Season 2, Episode 7: "Resurrection Day"
3 stars out of 4
As the episode opens in the twilight of dawn on the Yellowstone, Dutton saddles his horse for a ride to clear his mind. Kayce, who seems to be taking his new position seriously, is already up. He walks into the barn and asks his father where he's headed and if he wants company. Kayce says he needs to find someone to watch Tate, and Dutton offers to wait, but Kayce smiles and says he'll catch up. A moment later, and it's a race, with John heading into the mountains and Kayce speeding to make up the distance. Soon, Kayce has overtaken his father and, before long, they've hit the limit of their land, a rustic wooden fence to which they tether their horses.
It also happens to be the spot where Dutton's wife and Kayce's mother died in her riding accident. Dutton tells him that he was a better father when she was around, and tells Kayce "I hope you never find out what that feels like, son." Kayce responds that he already knows what it feels like.
I've said it before, but please, please, Kayce, just get back together with Monica. I have to say, their breakup continues to be an unnecessary subplot.
Turns out that Kayce, perhaps unwisely, left Tate to be watched by the bunkhouse boys. As Rip says, "I guess your dad forgot what here is like," telling him to come with him.
Meanwhile, Jamie's complete nervous breakdown continues unabated as he sobs into a washcloth in front of his handsomely furnished bathroom mirror. Beth wanders in and begins her weekly litany of abuse. This time, perhaps, Jamie might deserve it, having now become a murderer. Beth lays it on typically thick - she tells him to kill himself.
Personally, I'm not sure why. He's not the only Dutton to kill someone, and he did do it, ostensibly, in the service of the family. But then, Beth's going to be Beth.
Rember in episode 6, when the Beck Brothers visit Thomas Rainwater and he tells him that his blackjack dealer, the one with 9 and 1/2 fingers, makes more money than a row of their slot machines do in a week? Well, the Beck Brothers have flexed their influence by having him strangled to death, chopping his hand off (the one missing part of a finger, of course), and pinning it to a tree stump with a dagger. The tribal police officer says that it looks like a message. Yeah, I'll say.
Tate watches as Rip tires out a horse. As Dutton approaches, Tate tells Dutton he's made a decision: he's going to be a cowboy, and if he's going to be a cowboy, he'll need a horse. He asks Dutton to buy him one. What does Dutton get in return? Well, Tate offers to feed and water the horse, and Dutton agrees as long as Kayce agrees, and too if Kayce will train it.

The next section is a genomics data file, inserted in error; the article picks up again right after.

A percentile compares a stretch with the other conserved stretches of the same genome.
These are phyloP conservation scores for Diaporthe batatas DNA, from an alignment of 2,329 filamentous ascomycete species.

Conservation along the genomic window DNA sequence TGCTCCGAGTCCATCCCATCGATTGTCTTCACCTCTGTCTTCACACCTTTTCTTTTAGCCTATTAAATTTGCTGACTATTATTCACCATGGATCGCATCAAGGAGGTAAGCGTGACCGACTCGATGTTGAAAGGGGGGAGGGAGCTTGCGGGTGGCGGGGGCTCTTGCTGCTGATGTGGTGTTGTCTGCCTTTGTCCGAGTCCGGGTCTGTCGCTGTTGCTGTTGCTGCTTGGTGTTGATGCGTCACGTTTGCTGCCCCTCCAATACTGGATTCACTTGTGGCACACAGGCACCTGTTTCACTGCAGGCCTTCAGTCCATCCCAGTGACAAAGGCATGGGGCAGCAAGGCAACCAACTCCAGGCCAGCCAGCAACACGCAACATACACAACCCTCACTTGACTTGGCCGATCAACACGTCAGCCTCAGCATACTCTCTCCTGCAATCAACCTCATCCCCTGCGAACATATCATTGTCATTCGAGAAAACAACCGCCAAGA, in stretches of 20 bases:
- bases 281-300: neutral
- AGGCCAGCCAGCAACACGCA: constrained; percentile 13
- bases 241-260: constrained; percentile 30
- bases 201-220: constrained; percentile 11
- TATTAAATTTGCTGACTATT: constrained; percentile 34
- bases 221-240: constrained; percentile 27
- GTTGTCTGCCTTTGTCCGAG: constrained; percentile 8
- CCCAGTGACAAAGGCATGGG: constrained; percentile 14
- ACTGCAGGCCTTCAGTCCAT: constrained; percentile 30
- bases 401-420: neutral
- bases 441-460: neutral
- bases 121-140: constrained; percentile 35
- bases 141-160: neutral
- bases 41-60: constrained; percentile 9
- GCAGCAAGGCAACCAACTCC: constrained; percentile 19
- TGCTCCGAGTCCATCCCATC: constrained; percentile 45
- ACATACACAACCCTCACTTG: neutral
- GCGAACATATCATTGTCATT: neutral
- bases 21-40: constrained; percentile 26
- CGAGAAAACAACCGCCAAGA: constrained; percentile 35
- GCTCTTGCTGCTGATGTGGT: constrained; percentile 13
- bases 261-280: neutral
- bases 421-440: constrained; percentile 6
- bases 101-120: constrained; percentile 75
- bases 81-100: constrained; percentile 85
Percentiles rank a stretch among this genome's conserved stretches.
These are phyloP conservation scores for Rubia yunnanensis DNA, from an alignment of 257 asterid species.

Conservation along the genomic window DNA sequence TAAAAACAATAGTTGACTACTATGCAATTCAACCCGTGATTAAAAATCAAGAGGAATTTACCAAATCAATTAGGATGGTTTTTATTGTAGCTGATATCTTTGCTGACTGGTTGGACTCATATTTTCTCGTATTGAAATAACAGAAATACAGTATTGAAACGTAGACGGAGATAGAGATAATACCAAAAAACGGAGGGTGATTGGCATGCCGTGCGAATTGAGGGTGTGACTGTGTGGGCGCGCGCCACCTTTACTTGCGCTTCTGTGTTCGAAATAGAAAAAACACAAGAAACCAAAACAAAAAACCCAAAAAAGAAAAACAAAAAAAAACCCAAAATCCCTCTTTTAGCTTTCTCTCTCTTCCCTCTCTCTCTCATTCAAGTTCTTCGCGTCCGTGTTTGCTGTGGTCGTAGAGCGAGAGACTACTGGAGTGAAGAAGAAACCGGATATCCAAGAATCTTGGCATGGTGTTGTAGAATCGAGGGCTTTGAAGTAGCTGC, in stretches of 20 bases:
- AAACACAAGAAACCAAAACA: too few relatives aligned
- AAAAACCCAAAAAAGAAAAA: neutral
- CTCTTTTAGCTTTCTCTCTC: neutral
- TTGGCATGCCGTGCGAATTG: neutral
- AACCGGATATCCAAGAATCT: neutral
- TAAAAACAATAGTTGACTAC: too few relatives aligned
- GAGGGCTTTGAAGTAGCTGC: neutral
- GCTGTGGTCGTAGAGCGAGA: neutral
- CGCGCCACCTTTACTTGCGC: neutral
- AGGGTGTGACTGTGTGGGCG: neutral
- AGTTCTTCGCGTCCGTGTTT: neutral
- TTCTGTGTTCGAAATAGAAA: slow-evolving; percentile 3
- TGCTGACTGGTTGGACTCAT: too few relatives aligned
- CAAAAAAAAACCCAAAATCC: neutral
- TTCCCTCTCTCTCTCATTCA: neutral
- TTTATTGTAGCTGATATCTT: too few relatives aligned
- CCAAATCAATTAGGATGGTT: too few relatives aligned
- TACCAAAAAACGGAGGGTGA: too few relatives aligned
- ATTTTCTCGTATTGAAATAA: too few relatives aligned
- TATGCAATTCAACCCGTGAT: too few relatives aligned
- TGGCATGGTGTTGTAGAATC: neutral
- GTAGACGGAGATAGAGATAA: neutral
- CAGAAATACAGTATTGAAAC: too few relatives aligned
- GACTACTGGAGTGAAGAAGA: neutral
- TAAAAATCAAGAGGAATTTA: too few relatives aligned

Poor Dan Jenkins - he's a villain, yes, but it seems like all that ever happens to him anymore is that he sits in his office or his house and someone, maybe Kayce, maybe Dutton himself, comes and harasses and/or threatens him. You almost start to feel sorry for him. This time it's even worse: those ghoulish Beck Brothers, or more specifically Teal Beck. As they promised him they'd do earlier, they've suspended his liquor license. He'll have to wait for a revocation hearing until next spring. Malcolm Beck, meanwhile, is threatening Beth at her office. He tells her that he can't trust her to stop the construction of the casino. He also tells her that he anticipates that, if the casino is constructed, the Duttons may be able to leverage the hydroelectric energy of their part of the river by just becoming an energy company instead. He then tells her the story of a real estate attorney from Hamilton who looked like her and, like her, decided not to help out the Beck Brothers. He says that she ended up moving to California to "move past the trauma" of whatever they did to her. She, in turn, tells another story, one which would be impolite to retell here, suffice it to say that in its telling Beth manages to compare Malcolm Beck to a little boy's privates. Malcolm, as creepy as ever, tells her he has a cure for her tough talk.
Kayce goes to Monica's apartment on campus with Tate, who is talking about all the things he's going to do with his horse. Kayce and Monica blah blah blah when they arrive. Suffice it to say they MIGHT FINALLY GET BACK TOGETHER, leaving time for what really matters, which is Kayce shooting people.
Dutton walks into his house to find his gun cabinet open and a rifle missing. Looks like Jamie might be about to take his sister's advice. Rip and Dutton find Jamie, tearful, holding the rifle at the top of the hill. Dutton tells Jamie that if he goes through with it all anyone will remember of him is the way he chose to leave the world. He tells him he won't let him quit this way.
Jamie, who is really getting quite tiresome this season, says that his problem cannot be fixed. Dutton encourages him not to try to fix his life, but to dissemble it and build another one, like a wagon wheel. Jamie hands over the rifle. "The old you is dead," Dutton says. "Now we start working on the new one."
But if Dutton wants Jamie to try to change and become a new man, that means he'll need Beth to stop trying to get him to kill himself. To that end, he confronts her about it, asking her to take it easier on him. She asks him to look her in the eye and tell her that he loves Jamie the way he does Kayce or her. He looks away.
So Jamie packs a bag and protests that this is silly while Rip waits. And then we find out his destination - the bunkhouse; as Rip tells the boys, Jamie's going to try his hand at cowboying. Will each of the Duttons stay in the bunkhouse one by one?
Jamie joins the boys in a game of poker, trying to buy in with a couple of crisp hundreds. Then Jamie sees that he's got three kings in his hand, probably giving him the highest hand at the table, but he folds because he doesn't want to win. Rip notices, and tells him, "you're going to do fine."